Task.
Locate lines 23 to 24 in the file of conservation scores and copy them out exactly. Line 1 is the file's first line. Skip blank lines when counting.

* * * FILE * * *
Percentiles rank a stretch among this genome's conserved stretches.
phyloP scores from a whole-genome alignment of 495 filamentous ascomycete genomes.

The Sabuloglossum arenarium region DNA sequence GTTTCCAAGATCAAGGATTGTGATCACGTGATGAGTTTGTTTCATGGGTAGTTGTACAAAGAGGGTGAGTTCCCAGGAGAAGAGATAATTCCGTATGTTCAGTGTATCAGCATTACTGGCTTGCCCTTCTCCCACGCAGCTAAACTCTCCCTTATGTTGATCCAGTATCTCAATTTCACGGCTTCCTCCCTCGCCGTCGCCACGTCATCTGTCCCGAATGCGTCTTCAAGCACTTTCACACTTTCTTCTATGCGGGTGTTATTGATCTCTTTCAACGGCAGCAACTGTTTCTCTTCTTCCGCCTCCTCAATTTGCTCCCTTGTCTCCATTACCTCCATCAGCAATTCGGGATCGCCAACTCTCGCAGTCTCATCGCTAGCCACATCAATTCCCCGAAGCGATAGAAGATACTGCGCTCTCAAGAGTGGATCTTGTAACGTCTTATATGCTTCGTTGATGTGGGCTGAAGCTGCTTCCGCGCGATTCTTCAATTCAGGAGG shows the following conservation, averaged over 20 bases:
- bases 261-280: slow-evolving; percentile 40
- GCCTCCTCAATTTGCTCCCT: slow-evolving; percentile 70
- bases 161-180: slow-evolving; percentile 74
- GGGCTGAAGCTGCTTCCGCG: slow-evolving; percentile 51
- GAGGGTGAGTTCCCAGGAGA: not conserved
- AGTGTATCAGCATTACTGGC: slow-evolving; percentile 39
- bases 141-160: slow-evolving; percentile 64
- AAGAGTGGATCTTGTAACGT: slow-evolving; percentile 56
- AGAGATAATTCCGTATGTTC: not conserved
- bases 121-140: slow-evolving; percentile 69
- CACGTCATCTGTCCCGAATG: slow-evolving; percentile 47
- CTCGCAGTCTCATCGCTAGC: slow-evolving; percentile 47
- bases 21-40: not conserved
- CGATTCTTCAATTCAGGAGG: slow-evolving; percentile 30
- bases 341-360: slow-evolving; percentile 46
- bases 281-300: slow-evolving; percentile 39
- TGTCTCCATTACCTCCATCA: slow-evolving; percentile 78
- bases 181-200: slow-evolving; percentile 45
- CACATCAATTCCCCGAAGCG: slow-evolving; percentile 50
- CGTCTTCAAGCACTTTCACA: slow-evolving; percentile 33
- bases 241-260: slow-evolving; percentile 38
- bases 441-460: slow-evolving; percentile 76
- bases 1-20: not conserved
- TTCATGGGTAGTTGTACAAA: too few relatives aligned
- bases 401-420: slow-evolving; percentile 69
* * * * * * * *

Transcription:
- CGTCTTCAAGCACTTTCACA: slow-evolving; percentile 33
- bases 241-260: slow-evolving; percentile 38